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Watching grandchildren take important steps in their lives is one of the joys of being a grandfather. Such was my privilege yesterday, Sunday May 22, 2011. I attended the morning worship service at Mars Hill Bible Church, Grand Rapids, Michigan and watched about one hundred people be baptized, including three grandsons. Grandma attended a different church where she presented an update on Women At Risk, International, for which she volunteers, hence one source of my desire to video this event.

Needless to say, it was fun. Mother Elizabeth and father Joe didn't know if the little guy, Jordan, might back out. He was worried about the depth of the water. But he followed his brothers, braved the water, nodded his head to all the pastors' questions, and held his nose.

Each of the boys had earlier at different times made personal professions of faith in Christ. They understood that the water and the baptism experience was simply a matter of obedience to God and a way of testifying to their faith already secured by trusting in Jesus.

At this time, we have one more grandchild, also a boy, and we hope to perhaps see more grandchildren some day if the Lord wills. Either way, I hope to be there to watch grandson number four be baptized when the right time comes.

In Matthew 19:14 it is recorded: "Jesus said, 'Let the little children come to me, and do not hinder them, for the kingdom of heaven belongs to such as these.'"


© Rex M. Rogers – All Rights Reserved, 2011

*This blog may be reproduced in whole or in part with a full attribution statement. Contact Rex or read more commentary on current issues and events at or follow him at



Much has been written about the decline and near decimation of the American black family. It’s not too strong to say the American black family is in crisis to the point of cultural suicide.

This is not to say that there are not many individuals and families who’ve done well, made significant contributions to American culture, produced leaders, or counted many notable achievements in every field of endeavor, including a current President of the United States. But still, the black family and particularly young black males are in serious trouble.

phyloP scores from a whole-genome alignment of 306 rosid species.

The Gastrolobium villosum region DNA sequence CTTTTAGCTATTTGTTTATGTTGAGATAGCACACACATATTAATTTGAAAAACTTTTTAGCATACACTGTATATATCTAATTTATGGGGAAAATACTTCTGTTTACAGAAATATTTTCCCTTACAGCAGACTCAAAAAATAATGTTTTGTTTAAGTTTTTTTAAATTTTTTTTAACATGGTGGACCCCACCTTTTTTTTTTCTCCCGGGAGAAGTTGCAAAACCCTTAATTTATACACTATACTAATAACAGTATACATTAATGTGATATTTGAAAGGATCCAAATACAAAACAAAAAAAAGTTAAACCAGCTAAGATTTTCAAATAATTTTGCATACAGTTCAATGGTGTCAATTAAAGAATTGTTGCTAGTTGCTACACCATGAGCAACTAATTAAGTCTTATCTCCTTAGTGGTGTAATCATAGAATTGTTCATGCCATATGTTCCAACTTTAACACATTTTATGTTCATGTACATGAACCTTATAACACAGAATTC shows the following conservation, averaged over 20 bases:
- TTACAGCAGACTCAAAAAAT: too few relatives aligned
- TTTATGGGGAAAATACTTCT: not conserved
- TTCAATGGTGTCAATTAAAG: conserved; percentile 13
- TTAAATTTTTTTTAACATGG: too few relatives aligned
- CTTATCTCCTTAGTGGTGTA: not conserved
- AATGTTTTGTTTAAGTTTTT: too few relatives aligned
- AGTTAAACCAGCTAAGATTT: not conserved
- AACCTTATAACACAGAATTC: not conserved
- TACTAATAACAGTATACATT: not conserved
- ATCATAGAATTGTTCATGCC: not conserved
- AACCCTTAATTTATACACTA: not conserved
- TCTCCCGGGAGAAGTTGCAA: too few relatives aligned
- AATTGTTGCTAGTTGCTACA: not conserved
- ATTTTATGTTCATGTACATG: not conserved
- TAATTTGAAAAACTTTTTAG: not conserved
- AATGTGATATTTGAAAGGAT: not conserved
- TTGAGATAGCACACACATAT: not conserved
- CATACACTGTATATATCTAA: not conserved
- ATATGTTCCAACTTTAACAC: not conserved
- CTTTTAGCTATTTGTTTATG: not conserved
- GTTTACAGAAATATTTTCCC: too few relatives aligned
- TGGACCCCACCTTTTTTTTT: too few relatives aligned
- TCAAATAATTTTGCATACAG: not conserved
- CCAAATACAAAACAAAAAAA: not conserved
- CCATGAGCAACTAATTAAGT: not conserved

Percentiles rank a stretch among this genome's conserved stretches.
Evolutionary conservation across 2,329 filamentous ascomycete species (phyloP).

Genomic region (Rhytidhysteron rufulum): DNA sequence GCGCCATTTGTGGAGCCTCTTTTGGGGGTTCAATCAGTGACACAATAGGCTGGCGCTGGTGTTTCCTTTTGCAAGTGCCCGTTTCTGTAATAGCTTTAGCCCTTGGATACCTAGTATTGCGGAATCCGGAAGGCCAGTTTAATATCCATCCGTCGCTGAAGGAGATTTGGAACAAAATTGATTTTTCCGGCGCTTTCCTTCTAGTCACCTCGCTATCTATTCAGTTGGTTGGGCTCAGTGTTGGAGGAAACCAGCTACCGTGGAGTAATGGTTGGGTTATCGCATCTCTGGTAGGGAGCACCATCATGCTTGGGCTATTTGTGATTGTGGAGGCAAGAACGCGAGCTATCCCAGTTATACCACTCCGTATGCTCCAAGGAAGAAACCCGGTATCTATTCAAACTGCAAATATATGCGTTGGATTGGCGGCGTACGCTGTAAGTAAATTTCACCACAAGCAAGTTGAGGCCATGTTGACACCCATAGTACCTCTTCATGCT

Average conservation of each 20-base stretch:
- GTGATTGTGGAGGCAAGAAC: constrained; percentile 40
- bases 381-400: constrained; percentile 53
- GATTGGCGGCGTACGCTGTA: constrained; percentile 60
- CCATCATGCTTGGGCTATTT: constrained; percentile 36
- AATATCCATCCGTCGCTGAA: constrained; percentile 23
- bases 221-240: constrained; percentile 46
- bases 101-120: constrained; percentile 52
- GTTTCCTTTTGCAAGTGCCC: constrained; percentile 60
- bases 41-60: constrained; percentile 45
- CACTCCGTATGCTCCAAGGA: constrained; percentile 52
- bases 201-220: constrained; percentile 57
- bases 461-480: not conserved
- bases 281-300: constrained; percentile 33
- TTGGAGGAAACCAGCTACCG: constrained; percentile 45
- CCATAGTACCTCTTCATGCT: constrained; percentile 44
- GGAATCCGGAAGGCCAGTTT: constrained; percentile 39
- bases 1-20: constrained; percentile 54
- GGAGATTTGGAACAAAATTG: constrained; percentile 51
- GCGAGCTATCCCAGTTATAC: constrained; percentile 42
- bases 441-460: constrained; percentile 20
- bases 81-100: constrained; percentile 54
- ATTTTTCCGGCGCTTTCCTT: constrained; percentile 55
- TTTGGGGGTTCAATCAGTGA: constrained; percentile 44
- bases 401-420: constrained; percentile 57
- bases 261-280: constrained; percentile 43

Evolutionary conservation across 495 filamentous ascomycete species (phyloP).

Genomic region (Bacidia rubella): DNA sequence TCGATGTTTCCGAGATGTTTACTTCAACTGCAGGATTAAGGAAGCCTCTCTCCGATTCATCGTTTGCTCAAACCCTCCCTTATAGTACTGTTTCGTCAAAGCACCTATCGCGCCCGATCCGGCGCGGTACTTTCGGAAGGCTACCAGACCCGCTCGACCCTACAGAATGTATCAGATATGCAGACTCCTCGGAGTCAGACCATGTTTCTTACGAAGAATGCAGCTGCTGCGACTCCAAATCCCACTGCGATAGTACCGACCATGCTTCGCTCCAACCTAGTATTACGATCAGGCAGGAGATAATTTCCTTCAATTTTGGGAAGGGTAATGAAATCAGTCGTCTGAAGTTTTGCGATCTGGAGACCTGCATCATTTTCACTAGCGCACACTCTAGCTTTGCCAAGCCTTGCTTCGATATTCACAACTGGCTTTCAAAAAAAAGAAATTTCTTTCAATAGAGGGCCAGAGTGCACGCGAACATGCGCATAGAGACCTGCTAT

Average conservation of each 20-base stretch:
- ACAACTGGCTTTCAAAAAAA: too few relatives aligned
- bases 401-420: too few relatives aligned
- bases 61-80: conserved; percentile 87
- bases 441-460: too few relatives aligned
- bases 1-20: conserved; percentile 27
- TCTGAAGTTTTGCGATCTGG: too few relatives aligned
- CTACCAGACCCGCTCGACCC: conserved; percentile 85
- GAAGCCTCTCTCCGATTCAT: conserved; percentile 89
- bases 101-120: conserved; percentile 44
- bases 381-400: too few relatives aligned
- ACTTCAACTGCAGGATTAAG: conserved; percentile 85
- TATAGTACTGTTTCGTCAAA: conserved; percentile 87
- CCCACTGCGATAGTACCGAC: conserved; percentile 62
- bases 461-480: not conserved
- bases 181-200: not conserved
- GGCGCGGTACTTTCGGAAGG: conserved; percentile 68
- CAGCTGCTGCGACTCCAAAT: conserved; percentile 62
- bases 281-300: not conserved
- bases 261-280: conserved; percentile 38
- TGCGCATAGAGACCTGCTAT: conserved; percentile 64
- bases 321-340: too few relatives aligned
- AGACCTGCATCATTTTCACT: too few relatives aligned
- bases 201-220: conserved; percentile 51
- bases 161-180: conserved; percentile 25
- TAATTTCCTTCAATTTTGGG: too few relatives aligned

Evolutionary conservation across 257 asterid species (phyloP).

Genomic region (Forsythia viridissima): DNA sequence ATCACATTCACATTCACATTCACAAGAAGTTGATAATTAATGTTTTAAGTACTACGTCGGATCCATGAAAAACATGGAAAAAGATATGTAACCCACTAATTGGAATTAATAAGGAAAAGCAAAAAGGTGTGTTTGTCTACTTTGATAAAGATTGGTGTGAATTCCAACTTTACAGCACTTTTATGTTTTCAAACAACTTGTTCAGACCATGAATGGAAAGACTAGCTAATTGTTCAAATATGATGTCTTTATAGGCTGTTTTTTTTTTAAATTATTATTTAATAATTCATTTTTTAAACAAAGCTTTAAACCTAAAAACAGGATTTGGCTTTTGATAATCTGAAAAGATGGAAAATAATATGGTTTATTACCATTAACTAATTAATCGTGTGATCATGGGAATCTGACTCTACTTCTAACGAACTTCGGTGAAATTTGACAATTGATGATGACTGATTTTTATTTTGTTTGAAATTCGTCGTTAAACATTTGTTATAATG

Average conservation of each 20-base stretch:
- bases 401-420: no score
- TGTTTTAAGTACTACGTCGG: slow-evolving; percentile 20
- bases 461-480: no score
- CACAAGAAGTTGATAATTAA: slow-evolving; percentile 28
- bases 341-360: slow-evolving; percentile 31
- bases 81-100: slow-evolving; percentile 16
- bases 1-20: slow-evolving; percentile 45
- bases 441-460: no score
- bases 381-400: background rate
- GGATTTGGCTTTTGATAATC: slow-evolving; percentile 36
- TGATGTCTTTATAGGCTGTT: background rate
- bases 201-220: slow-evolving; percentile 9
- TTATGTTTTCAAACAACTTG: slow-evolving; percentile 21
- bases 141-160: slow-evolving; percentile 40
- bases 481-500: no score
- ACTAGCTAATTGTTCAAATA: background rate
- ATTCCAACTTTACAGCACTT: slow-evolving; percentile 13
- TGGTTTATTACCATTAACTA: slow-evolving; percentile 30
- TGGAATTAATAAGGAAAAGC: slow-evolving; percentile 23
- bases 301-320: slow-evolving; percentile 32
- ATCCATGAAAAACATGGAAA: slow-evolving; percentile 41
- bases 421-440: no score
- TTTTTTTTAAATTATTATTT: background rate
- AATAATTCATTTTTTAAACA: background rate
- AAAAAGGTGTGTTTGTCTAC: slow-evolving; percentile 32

More than one-third of black children live in poverty. Upwards of 70% of black children are born into homes with an absentee father and an unwed mother. Black men are woefully far behind white counterparts in education, which undermines their employment potential. They drop out of school at almost twice the rate of white kids. Black children are three times more likely to live in single-parent households. Black males are imprisoned at a rate six and one-half times greater than white males.

The Black unemployment rate is 89% higher than the white rate (8.7% vs. 16.5%). The high school drop out rate for blacks in some major cities is close to 50%, some up to 75%. Blacks comprise 49% of all homicide victims and 35% of state and federal prisoners. All this simply scratches the surface of a set of social indicators very low and headed lower.

Something has to be done. Yet political leaders on both sides of the partisan aisle and on both ends of the ideological spectrum really don’t have any answers, assuming they pay attention at all.

Education would help, of course, especially in an age when employment depends far more on brains than brawn. But education won’t work if the black family culture remains in shambles. There’re not enough teachers or social workers to assure black children are in school, work hard, and are fed and clothed.

Leadership is gravely needed, and it’s needed most from within the black community. Blacks are going to have to do for themselves because it is eminently apparent others are not going to do for them. Black leaders, civic, business, education, religious, political, need to join voices and efforts and help black families pull themselves up by their own bootstraps. Washington, D.C. is not going to do it and neither are state capitals--I'm not discounting how government may be helpful in reducing the impact of racism; I'm just saying there's a lot more to the story and black leaders must lead the charge.